Eugene Volokh submitted a clearly effective amicus brief. Timothy Robert Turner escapes conviction, but hopefully never gets a job or relationship again thanks to Google.

86

Post-Holiday Deadly-Sin-of-Pride Open Thread

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So you wrote a blog post that you thought was really good, but somehow everyone missed it. Or you just got a good column published. Or your kid won the Hunger Games. Or your dog learned to shake hands. Or you got your name in the newspaper for rescuing a squirrel. Or you're up to something you think is cool.

Tell us in this thread! I declare that the cultural norms against boasting do not apply herein, to the extent they ever apply on the internet.

Please note this is not a thread about recriminations from other threads or places.

169

Happy To Be Here

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The first thing you need to know about secure psychiatric facilities is that their bathrooms smell strongly of pee.

That may not seem remarkable to you. Many bathrooms smell of pee. But the facility in which I was a guest this time last year was notably immaculate in every other way. A lot of time and attention went towards making it clean and welcoming. Yet the private bathrooms — one to a two-person dorm room, no lock — always smelled of pee. That's because there's an elaborate metal cage built around the workings of the toilet, like one of those Hannibal Lecter masks. This makes the toilets very difficult to clean. Hence, the constant smell of pee.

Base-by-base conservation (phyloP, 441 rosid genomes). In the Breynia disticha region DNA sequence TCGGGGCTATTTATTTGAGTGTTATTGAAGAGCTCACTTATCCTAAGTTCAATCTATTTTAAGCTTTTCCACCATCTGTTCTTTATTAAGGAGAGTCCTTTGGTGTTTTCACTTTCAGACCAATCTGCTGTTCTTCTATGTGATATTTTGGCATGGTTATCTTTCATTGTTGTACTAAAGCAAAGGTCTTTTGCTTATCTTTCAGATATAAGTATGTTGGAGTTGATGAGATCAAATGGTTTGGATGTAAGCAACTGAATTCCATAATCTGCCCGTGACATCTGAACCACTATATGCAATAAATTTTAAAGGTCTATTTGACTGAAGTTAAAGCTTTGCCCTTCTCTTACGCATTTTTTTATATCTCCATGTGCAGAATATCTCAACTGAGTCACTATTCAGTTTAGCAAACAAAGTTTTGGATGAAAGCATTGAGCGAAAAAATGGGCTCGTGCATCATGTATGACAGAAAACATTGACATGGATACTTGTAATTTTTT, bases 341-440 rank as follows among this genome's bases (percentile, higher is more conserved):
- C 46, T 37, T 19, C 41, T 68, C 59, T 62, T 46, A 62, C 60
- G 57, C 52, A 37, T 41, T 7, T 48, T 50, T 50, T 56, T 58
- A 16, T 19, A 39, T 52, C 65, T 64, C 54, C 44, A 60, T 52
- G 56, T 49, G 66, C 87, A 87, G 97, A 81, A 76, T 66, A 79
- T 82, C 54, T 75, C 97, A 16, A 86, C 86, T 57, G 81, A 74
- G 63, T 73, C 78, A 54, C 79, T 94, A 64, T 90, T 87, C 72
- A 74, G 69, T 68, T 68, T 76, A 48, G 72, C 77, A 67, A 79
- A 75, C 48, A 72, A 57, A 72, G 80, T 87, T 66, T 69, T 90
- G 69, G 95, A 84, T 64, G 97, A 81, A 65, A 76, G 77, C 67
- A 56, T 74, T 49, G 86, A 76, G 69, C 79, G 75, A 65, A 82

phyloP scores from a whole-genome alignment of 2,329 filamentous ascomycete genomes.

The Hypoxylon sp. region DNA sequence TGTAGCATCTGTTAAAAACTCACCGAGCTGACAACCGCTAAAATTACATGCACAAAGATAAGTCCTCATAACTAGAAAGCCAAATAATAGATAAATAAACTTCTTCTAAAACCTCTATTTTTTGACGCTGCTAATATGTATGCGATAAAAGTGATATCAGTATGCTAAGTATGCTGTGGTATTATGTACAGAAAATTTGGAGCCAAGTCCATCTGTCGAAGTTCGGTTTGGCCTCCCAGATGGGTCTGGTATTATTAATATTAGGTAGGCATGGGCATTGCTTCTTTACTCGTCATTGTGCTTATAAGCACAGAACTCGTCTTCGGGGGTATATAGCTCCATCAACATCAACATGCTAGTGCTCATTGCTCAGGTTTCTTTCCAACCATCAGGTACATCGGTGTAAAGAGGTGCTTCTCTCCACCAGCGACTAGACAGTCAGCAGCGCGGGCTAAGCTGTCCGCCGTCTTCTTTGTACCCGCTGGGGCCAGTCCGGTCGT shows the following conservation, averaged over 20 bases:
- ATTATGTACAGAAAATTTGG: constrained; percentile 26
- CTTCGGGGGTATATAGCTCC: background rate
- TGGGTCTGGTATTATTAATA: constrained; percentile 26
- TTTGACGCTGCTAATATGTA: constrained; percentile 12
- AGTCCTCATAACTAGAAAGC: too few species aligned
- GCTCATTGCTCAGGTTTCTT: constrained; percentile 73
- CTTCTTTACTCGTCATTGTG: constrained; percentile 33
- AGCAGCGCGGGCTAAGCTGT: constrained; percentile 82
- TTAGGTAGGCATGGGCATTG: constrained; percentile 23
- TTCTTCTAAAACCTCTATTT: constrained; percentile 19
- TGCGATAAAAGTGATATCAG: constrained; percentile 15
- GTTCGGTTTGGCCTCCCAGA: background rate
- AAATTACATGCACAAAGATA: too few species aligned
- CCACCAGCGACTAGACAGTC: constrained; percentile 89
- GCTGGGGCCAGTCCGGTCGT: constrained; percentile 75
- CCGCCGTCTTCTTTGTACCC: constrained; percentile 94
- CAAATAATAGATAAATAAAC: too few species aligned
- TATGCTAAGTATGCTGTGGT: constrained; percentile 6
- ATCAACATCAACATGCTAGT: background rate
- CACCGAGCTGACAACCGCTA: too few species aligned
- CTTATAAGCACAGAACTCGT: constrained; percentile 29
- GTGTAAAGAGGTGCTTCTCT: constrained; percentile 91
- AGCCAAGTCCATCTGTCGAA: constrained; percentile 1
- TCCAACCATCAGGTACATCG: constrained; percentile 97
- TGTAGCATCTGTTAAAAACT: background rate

The people who run the facility protect the toilets like that so that you won't disassemble them and use the pieces to hurt yourself. My wife would tell them that this concern dramatically overestimates my home improvement skills, but I guess they want to be careful. It seems to me that if you take the time and effort to disassemble a toilet with your bare hands, you're committed enough to be allowed to do to yourself as you see fit. To date my view has not prevailed in the psychiatric community.

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85

How To Spot And Critique Censorship Tropes In The Media's Coverage Of Free Speech Controversies

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American journalists and pundits rely upon vigorous free speech, but are not reliable supporters of it. They both instruct and reflect their fickle audience.

It's easy to spot overt calls for censorship from the commentariat. Those have become more common in the wake of both tumultuous events (like the violence questionably attributed to the "Innocence of Muslims" video, or Pamela Geller's "Draw Muhammad" contest) and mundane ones (like fraternity brothers recorded indulging in racist chants).

But it's harder to detect the subtle pro-censorship assumptions and rhetorical devices that permeate media coverage of free speech controversies. In discussing our First Amendment rights, the media routinely begs the question — it adopts stock phrases and concepts that presume that censorship is desirable or constitutional, and then tries to pass the result off as neutral analysis. This promotes civic ignorance and empowers deliberate censors.

Fortunately, this ain't rocket science. Americans can train themselves to detect and question the media's pro-censorship tropes. I've collected some of the most pervasive and familiar ones. This post is designed as a resource, and I'll add to it as people point out more examples and more tropes.

When you see the media using these tropes, ask yourself: what normative message is the author advancing, and does it have any basis in law?